Calcium Hypochlorite (abbreviated “Cal-Hypo”) is the most common chemical pool shock used to disinfect both residential and commercial swimming pools. This shock treatment kills algae and bacteria that begin to grow in your pool. Most cal-hypo pool treatments contain 65% or more chlorine.
Some brands instruct users to dissolve the substance before adding it to your pool while others explicitly state not to. It is best to follow the instructions on the label of the pool shock treatment you are using.
This shock treatment must be used after dusk. The problem with using it during the day is due to the sun. The heat from the sun will burn the chemical substance before it can do its job. Although this will show lower chemical levels faster, it won’t be because of the chemicals doing their job to kill bacteria and algae. Instead, it will be because the sun burned it.
Each pool shock substance has its own time estimation for safety. It’s always best to use a test strip to ensure the pool’s chlorine level is safe before entering. The average time before safely entering the pool is 8 hours. Shocking your pool before bed will commonly allow you to safely swim again the next morning.
Dichloroisocyanuric acid (commonly abbreviated “Dichlor”) is also used as a chemical pool shock treatment mostly for residential pools. It is used for chlorine doses as well as shock treatments and contains less chlorine than the Cal-Hypo treatment at around 50% chlorine.
Like Cal-Hypo, some brands recommend dissolving it before adding it to your pool while others specifically instruct users to dump it right in their pool without dissolving. Follow the instructions on your chosen pool shock for safety.
This pool shock treatment must also be used after dusk for the same reasons. The chlorine in this treatment will burn away from the sun during the day before it can do its job of killing bacteria and algae.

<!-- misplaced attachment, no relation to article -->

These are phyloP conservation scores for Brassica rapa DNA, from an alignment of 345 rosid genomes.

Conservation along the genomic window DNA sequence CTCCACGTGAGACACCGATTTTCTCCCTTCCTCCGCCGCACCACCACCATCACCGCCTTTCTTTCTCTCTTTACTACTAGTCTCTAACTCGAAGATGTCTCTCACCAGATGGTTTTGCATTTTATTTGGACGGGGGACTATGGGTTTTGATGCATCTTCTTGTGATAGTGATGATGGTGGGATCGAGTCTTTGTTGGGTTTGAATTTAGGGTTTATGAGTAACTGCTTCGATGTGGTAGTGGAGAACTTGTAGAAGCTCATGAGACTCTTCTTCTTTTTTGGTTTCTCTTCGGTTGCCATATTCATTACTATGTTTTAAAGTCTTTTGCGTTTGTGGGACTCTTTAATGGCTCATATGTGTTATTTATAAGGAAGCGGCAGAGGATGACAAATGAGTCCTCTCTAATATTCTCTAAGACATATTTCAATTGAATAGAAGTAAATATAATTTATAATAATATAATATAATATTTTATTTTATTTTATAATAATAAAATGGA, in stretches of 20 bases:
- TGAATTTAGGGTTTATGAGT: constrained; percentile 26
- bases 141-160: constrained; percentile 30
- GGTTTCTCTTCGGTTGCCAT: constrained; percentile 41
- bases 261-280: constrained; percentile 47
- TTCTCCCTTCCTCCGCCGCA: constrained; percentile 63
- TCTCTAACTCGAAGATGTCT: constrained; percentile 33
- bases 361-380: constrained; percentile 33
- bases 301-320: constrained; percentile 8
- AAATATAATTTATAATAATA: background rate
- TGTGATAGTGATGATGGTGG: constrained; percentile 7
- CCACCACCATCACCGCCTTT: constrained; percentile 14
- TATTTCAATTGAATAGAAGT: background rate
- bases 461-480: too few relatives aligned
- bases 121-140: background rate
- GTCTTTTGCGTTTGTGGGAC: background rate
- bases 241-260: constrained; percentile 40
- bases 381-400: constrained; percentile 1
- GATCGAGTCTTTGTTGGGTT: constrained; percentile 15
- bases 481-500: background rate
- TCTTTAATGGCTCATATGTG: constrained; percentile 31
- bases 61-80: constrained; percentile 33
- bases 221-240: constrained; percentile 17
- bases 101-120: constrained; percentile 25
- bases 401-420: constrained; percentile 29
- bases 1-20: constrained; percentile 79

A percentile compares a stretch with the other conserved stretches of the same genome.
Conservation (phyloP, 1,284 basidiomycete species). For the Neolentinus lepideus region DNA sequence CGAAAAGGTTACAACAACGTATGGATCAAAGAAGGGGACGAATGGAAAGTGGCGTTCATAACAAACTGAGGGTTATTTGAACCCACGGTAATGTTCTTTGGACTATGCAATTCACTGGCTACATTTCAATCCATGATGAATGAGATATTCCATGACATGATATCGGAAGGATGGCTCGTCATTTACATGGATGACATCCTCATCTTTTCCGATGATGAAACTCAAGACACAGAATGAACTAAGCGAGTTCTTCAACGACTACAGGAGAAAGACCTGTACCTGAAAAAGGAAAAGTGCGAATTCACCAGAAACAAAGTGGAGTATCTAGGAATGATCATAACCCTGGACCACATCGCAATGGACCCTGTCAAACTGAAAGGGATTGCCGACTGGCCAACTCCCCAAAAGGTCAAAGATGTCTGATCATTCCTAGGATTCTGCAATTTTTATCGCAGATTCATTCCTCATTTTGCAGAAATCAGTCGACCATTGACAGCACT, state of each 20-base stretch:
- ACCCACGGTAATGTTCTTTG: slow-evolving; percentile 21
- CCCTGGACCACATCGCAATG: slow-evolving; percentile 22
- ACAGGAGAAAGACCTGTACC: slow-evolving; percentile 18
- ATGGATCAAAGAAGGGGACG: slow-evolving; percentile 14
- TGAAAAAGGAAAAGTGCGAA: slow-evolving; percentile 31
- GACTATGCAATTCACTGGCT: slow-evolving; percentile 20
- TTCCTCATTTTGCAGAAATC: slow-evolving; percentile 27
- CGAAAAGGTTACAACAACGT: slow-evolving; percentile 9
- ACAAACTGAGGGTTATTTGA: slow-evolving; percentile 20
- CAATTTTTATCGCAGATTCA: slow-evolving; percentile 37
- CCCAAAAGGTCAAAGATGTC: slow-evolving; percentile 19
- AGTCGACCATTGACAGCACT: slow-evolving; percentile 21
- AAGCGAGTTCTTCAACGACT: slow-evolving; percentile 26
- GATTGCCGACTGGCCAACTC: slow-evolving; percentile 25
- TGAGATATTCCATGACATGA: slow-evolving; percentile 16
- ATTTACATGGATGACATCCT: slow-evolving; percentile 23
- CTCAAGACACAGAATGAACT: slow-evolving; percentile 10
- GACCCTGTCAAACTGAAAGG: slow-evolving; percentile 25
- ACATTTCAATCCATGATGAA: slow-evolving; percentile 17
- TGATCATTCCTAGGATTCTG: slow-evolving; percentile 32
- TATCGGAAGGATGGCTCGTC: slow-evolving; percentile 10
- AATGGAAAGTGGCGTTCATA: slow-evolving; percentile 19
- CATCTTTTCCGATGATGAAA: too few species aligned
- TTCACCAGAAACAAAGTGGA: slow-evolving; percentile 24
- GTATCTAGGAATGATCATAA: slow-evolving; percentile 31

Each brand of Dichlor pool shock is different but similar to Cal-Hypo, the average wait time before safely re-entering your pool is about 8 hours.
Non-chlorine pool shock treatments are used by those who want to be able to swim soon after treating their pool. The most common ingredient in non-chlorine pool shock treatments is potassium monopersulfate, and this shock treatment contains NO chlorine.
What many like about this type of treatment is that they can add it directly to their pool day or not without mixing. The sun doesn’t burn up the active ingredient like it does chlorine.
Instead of waiting eight hours for safe swimming, you only have to wait about 15 minutes before re-entering your swimming pool.
The drawback of using non-chlorine shock is that because there is no chlorine in the ingredients, it doesn’t work as well on algae. Some users of non-chlorine pool shock claim less than desirable results while others stand by this as their only shocking solution.
I would recommend only using a non-chlorine shock treatment when you want to be able to swim again shortly after. Once night comes, go back to your chlorine shock treatment.
The type of shock treatment you use in your pool and the amount of time you wait will determine what happens if you swim in a shocked pool.
If it were shocked ten hours ago with the correct ratio of treatment to pool size, it would probably be okay to swim. Test strips are the best way to be confident about the safety of re-entering the pool after pool shocking.
If you enter the pool immediately following a chlorine pool shock treatment, you are risking as little as skin and eye irritation and as much as fatality. Shocking your swimming pool is necessary, but take caution when doing so.